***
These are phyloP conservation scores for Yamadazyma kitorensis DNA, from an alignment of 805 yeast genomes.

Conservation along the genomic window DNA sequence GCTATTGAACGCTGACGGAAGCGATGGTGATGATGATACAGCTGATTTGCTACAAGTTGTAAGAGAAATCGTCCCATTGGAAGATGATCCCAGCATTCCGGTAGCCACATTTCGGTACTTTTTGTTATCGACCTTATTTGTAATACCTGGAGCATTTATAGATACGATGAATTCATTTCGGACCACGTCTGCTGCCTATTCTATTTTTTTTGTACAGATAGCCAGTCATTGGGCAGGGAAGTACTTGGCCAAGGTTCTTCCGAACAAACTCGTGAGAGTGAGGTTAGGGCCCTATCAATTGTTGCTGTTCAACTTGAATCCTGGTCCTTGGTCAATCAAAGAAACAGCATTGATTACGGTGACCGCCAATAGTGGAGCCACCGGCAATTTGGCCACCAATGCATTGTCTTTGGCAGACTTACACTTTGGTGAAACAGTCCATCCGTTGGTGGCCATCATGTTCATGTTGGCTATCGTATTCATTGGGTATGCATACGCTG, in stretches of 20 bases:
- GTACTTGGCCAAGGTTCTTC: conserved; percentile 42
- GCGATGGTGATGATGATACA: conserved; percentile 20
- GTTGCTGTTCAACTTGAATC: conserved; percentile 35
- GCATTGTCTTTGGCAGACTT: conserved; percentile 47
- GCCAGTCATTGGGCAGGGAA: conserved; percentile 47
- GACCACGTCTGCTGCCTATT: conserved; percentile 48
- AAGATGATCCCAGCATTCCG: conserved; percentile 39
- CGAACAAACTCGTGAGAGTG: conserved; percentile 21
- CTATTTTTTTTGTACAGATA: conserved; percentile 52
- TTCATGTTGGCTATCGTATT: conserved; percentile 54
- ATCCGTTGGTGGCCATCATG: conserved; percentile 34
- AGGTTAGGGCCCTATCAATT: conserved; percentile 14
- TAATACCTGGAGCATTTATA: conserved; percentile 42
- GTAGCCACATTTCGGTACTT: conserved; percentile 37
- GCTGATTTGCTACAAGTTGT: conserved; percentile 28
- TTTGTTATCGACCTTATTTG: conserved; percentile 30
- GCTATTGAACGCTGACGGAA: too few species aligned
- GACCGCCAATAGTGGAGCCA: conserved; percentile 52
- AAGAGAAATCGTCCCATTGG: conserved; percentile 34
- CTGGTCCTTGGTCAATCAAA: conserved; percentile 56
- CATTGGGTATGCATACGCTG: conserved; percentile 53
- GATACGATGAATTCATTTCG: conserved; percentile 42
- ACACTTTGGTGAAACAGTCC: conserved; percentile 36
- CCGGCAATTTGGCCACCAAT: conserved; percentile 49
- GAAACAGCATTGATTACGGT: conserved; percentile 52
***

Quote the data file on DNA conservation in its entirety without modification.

These are phyloP conservation scores for Yamadazyma kitorensis DNA, from an alignment of 805 yeast genomes.

Conservation along the genomic window DNA sequence GCTATTGAACGCTGACGGAAGCGATGGTGATGATGATACAGCTGATTTGCTACAAGTTGTAAGAGAAATCGTCCCATTGGAAGATGATCCCAGCATTCCGGTAGCCACATTTCGGTACTTTTTGTTATCGACCTTATTTGTAATACCTGGAGCATTTATAGATACGATGAATTCATTTCGGACCACGTCTGCTGCCTATTCTATTTTTTTTGTACAGATAGCCAGTCATTGGGCAGGGAAGTACTTGGCCAAGGTTCTTCCGAACAAACTCGTGAGAGTGAGGTTAGGGCCCTATCAATTGTTGCTGTTCAACTTGAATCCTGGTCCTTGGTCAATCAAAGAAACAGCATTGATTACGGTGACCGCCAATAGTGGAGCCACCGGCAATTTGGCCACCAATGCATTGTCTTTGGCAGACTTACACTTTGGTGAAACAGTCCATCCGTTGGTGGCCATCATGTTCATGTTGGCTATCGTATTCATTGGGTATGCATACGCTG, in stretches of 20 bases:
- GTACTTGGCCAAGGTTCTTC: conserved; percentile 42
- GCGATGGTGATGATGATACA: conserved; percentile 20
- GTTGCTGTTCAACTTGAATC: conserved; percentile 35
- GCATTGTCTTTGGCAGACTT: conserved; percentile 47
- GCCAGTCATTGGGCAGGGAA: conserved; percentile 47
- GACCACGTCTGCTGCCTATT: conserved; percentile 48
- AAGATGATCCCAGCATTCCG: conserved; percentile 39
- CGAACAAACTCGTGAGAGTG: conserved; percentile 21
- CTATTTTTTTTGTACAGATA: conserved; percentile 52
- TTCATGTTGGCTATCGTATT: conserved; percentile 54
- ATCCGTTGGTGGCCATCATG: conserved; percentile 34
- AGGTTAGGGCCCTATCAATT: conserved; percentile 14
- TAATACCTGGAGCATTTATA: conserved; percentile 42
- GTAGCCACATTTCGGTACTT: conserved; percentile 37
- GCTGATTTGCTACAAGTTGT: conserved; percentile 28
- TTTGTTATCGACCTTATTTG: conserved; percentile 30
- GCTATTGAACGCTGACGGAA: too few species aligned
- GACCGCCAATAGTGGAGCCA: conserved; percentile 52
- AAGAGAAATCGTCCCATTGG: conserved; percentile 34
- CTGGTCCTTGGTCAATCAAA: conserved; percentile 56
- CATTGGGTATGCATACGCTG: conserved; percentile 53
- GATACGATGAATTCATTTCG: conserved; percentile 42
- ACACTTTGGTGAAACAGTCC: conserved; percentile 36
- CCGGCAATTTGGCCACCAAT: conserved; percentile 49
- GAAACAGCATTGATTACGGT: conserved; percentile 52